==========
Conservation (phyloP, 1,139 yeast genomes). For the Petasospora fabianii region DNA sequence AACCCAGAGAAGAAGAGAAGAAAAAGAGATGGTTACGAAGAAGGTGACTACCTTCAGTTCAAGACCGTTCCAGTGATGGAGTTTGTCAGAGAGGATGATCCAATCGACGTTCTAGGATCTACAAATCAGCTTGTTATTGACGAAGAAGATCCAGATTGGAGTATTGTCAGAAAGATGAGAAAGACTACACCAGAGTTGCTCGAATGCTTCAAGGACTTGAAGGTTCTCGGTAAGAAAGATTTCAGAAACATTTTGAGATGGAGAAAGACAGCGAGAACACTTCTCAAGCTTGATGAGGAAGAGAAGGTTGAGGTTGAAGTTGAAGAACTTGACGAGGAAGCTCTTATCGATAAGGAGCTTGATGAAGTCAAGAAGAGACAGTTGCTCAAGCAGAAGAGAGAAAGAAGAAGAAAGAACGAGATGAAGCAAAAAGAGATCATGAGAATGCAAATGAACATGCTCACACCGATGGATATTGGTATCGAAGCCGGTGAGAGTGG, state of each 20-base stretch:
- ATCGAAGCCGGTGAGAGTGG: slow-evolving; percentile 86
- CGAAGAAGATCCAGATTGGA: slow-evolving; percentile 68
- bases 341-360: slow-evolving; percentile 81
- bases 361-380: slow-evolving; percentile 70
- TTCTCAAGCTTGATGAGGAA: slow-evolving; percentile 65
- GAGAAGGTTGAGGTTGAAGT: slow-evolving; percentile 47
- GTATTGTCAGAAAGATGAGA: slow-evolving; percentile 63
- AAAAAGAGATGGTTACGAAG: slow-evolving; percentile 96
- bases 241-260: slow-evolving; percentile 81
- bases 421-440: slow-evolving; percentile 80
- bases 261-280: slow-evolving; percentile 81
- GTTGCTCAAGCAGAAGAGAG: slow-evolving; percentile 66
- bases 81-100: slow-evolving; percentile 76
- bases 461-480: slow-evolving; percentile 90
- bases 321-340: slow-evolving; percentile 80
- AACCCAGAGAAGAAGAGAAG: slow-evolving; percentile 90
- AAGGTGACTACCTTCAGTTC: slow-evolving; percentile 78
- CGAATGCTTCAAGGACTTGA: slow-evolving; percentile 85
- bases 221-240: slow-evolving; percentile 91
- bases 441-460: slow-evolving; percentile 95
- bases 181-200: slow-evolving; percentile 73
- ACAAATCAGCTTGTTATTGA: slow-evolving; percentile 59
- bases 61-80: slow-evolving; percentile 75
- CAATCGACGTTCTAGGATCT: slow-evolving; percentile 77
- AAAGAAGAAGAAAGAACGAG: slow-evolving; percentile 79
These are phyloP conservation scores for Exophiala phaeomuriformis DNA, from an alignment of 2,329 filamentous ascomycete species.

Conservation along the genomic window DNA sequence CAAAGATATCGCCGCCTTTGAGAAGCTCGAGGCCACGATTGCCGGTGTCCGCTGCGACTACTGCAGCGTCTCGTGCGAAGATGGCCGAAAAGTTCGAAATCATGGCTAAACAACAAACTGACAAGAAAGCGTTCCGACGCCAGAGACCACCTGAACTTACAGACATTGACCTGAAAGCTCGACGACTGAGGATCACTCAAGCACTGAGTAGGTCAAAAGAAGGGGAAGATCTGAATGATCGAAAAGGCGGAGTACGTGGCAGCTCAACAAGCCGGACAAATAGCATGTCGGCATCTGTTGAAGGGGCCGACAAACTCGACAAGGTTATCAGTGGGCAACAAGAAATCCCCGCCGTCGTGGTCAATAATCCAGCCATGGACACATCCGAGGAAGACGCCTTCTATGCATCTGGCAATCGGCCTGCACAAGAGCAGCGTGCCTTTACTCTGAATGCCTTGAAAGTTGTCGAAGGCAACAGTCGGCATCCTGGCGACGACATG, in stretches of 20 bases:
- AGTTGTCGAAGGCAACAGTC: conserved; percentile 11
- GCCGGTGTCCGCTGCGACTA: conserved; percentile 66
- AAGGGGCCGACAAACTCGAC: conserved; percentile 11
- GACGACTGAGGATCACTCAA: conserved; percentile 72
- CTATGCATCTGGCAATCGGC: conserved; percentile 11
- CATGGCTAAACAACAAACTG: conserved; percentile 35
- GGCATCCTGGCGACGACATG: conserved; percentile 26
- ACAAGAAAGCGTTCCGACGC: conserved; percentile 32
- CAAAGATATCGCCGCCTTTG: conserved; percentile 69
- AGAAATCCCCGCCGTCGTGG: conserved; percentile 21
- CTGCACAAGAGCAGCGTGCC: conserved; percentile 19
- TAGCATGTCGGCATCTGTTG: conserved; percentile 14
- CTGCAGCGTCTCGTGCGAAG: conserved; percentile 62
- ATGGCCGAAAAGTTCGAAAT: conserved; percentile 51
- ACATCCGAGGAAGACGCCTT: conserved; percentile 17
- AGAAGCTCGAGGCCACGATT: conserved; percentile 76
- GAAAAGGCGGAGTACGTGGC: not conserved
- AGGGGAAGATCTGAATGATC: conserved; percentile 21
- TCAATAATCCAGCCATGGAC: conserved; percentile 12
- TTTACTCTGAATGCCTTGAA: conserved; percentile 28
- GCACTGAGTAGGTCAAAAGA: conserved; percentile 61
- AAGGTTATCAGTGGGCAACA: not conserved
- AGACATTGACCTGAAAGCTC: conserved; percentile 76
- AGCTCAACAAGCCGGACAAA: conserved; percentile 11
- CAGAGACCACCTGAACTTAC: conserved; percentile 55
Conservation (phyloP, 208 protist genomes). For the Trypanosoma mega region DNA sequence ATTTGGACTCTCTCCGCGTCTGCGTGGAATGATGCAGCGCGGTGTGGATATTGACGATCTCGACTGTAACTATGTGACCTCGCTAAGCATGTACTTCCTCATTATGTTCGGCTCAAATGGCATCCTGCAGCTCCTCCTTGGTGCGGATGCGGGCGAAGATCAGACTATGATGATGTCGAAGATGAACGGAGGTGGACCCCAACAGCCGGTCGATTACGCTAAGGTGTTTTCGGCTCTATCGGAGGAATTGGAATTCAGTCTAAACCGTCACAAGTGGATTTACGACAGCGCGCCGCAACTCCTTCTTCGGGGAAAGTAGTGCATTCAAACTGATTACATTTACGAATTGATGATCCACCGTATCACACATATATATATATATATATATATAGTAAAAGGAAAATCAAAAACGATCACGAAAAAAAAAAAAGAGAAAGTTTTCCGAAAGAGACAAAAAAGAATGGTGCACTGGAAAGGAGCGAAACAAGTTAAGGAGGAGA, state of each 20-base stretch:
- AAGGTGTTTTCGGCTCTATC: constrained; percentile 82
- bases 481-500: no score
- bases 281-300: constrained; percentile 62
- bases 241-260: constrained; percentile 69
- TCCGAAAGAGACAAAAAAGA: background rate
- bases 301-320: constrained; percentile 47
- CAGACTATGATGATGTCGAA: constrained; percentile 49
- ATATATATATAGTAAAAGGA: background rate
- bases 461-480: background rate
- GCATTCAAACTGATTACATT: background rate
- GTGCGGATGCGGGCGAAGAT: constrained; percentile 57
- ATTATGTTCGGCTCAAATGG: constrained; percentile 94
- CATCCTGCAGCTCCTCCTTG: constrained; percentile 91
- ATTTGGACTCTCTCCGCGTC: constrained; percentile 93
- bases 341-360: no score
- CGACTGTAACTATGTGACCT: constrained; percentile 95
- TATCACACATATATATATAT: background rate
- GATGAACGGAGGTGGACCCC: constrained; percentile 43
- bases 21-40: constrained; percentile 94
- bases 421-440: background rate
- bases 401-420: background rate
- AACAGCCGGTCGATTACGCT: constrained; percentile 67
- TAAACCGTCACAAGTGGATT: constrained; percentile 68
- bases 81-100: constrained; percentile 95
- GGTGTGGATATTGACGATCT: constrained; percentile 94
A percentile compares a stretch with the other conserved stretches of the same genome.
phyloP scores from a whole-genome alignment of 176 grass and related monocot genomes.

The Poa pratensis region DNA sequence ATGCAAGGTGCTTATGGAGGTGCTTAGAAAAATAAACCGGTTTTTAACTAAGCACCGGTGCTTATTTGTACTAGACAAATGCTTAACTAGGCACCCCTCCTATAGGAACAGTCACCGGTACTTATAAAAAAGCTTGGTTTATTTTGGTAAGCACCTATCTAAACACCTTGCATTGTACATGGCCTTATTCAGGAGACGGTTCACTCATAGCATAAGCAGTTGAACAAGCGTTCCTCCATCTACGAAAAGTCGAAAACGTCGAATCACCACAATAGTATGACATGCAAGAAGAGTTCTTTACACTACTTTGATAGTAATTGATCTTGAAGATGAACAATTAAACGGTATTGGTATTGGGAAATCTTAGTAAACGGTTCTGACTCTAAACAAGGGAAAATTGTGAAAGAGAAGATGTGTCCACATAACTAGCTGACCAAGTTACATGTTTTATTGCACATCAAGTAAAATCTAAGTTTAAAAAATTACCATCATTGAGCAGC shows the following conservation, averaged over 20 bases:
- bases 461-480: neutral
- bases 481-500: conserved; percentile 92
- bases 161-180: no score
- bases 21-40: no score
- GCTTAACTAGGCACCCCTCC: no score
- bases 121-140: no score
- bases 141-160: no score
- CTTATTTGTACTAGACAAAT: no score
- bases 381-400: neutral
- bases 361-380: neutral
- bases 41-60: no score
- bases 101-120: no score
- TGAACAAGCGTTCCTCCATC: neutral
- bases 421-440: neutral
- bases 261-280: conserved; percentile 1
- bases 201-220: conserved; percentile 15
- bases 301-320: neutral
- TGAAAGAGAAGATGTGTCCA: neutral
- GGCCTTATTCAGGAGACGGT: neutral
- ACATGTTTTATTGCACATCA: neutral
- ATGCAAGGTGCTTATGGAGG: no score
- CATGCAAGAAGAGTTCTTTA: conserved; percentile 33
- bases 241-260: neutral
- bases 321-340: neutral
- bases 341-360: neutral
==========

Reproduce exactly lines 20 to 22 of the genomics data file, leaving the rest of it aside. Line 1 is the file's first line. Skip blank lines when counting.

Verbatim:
- bases 221-240: slow-evolving; percentile 91
- bases 441-460: slow-evolving; percentile 95
- bases 181-200: slow-evolving; percentile 73